Neurochemical Research

, Volume 38, Issue 4, pp 732–741

The Antiretroviral Protease Inhibitor Ritonavir Accelerates Glutathione Export from Cultured Primary Astrocytes

Authors

  • Christian Arend
    • Centre for Biomolecular Interactions BremenUniversity of Bremen
  • Maria Brandmann
    • Centre for Biomolecular Interactions BremenUniversity of Bremen
    • Centre for Environmental Research and Sustainable TechnologyLeobener Strasse
    • Centre for Biomolecular Interactions BremenUniversity of Bremen
    • Centre for Environmental Research and Sustainable TechnologyLeobener Strasse
Original paper

DOI: 10.1007/s11064-013-0971-x

Cite this article as:
Arend, C., Brandmann, M. & Dringen, R. Neurochem Res (2013) 38: 732. doi:10.1007/s11064-013-0971-x

Abstract

Antiretroviral protease inhibitors are a class of important drugs that are used for the treatment of human immunodeficiency virus infections. Among those compounds, ritonavir is applied frequently in combination with other antiretroviral protease inhibitors, as it has been reported to boost their therapeutic efficiency. To test whether ritonavir affects the viability and the glutathione (GSH) metabolism of brain cells, we have exposed primary astrocyte cultures to this protease inhibitor. Application of ritonavir in low micromolar concentrations did not compromise cell viability, but caused a time- and concentration-dependent loss of GSH from the cells which was accompanied by a matching increase in the extracellular GSH content. Half-maximal effects were observed for ritonavir in a concentration of 3 μM. The ritonavir-induced stimulated GSH export from astrocytes was completely prevented by MK571, an inhibitor of the multidrug resistance protein 1. In addition, continuous presence of ritonavir was essential to maintain the stimulated GSH export, since removal of ritonavir terminated the stimulated GSH export. Ritonavir was more potent to stimulate GSH export from astrocytes than the antiretroviral protease inhibitors indinavir and nelfinavir, but combinations of ritonavir with indinavir or nelfinavir did not further stimulate astrocytic GSH export compared to a treatment with ritonavir alone. The strong effects of ritonavir and other antiretroviral protease inhibitors on the GSH metabolism of astrocytes suggest that a chronic treatment of patients with such compounds may affect their brain GSH metabolism.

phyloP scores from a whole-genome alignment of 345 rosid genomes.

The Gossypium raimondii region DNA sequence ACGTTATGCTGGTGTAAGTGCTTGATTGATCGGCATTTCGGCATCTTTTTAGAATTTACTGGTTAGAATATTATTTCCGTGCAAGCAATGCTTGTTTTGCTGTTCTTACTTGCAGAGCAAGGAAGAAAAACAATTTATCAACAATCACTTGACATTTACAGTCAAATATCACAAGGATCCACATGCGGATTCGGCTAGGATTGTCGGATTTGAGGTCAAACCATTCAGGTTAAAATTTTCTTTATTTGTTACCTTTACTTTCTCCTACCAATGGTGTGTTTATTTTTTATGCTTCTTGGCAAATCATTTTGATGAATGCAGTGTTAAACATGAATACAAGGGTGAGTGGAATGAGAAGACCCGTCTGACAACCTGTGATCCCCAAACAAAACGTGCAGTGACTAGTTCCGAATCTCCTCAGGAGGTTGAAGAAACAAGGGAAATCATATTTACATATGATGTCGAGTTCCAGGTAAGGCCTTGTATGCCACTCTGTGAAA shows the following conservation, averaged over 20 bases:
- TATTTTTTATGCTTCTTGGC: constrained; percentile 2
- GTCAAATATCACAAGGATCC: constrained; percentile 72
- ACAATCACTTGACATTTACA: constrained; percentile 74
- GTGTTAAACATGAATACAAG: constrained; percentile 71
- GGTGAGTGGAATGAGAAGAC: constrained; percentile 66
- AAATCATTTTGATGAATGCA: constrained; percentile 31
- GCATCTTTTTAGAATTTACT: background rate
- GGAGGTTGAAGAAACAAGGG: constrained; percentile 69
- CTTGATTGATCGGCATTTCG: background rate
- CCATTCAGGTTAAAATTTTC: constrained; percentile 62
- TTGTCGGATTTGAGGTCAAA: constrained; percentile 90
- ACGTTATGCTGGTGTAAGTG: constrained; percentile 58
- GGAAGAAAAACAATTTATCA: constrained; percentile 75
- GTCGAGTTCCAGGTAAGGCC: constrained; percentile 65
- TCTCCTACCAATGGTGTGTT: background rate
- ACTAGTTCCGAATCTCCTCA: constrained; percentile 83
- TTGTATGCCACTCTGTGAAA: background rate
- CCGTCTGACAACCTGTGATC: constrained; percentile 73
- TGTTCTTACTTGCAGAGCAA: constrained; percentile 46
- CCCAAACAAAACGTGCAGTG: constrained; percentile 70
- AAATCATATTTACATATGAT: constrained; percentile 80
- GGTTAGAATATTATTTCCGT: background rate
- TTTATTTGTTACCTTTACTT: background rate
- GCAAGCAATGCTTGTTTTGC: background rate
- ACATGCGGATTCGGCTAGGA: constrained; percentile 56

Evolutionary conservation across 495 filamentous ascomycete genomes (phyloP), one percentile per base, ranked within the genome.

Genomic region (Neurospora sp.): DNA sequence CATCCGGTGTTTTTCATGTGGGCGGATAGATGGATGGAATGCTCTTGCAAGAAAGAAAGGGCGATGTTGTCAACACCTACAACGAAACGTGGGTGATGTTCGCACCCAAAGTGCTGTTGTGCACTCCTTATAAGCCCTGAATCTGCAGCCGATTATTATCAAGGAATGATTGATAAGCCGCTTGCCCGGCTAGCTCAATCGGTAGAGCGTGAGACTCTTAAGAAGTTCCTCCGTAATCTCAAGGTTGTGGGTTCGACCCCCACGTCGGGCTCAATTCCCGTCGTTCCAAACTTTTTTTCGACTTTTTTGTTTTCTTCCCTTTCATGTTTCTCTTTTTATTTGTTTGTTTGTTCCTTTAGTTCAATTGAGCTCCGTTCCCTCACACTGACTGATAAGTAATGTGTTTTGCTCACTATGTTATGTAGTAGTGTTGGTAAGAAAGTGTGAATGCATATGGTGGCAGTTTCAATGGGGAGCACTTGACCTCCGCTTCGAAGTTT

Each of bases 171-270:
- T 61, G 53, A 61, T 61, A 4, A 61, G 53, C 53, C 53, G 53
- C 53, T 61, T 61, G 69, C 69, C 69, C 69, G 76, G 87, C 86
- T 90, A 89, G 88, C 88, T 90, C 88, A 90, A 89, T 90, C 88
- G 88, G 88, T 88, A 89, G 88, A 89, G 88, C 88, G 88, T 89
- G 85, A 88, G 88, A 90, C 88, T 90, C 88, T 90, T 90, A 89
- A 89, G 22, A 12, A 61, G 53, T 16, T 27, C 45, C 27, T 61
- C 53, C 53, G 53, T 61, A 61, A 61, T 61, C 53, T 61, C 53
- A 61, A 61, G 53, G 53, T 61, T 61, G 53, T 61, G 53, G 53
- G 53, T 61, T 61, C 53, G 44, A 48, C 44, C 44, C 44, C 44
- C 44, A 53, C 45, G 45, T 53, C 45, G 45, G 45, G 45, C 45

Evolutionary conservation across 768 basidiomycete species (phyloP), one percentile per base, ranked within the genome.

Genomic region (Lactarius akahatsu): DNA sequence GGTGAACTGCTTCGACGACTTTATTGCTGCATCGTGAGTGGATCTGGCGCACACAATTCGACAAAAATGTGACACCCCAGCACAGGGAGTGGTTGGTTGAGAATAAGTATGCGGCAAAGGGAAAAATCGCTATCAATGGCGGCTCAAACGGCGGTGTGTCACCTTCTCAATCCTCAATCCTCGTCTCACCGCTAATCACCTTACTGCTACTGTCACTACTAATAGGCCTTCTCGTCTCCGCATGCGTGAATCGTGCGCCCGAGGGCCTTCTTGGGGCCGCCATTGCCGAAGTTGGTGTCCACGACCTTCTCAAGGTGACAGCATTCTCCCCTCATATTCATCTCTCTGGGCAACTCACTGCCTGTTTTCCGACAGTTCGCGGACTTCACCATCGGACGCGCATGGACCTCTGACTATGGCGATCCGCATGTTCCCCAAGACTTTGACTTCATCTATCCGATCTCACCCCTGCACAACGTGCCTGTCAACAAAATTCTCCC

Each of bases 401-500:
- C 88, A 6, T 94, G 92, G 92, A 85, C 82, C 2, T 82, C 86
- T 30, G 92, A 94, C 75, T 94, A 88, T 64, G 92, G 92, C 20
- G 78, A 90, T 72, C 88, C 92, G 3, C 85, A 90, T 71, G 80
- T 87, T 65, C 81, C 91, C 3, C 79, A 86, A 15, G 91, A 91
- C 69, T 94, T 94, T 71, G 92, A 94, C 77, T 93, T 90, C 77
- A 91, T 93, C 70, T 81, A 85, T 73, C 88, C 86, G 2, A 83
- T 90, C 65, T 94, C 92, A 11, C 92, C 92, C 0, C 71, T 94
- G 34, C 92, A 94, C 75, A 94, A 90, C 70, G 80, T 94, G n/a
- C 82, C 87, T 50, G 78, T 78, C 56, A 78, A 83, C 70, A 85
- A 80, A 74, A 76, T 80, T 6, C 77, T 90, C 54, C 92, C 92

Keywords

AstrogliaExportGSHMultidrug resistance proteinsProtease inhibitor

Copyright information

© Springer Science+Business Media New York 2013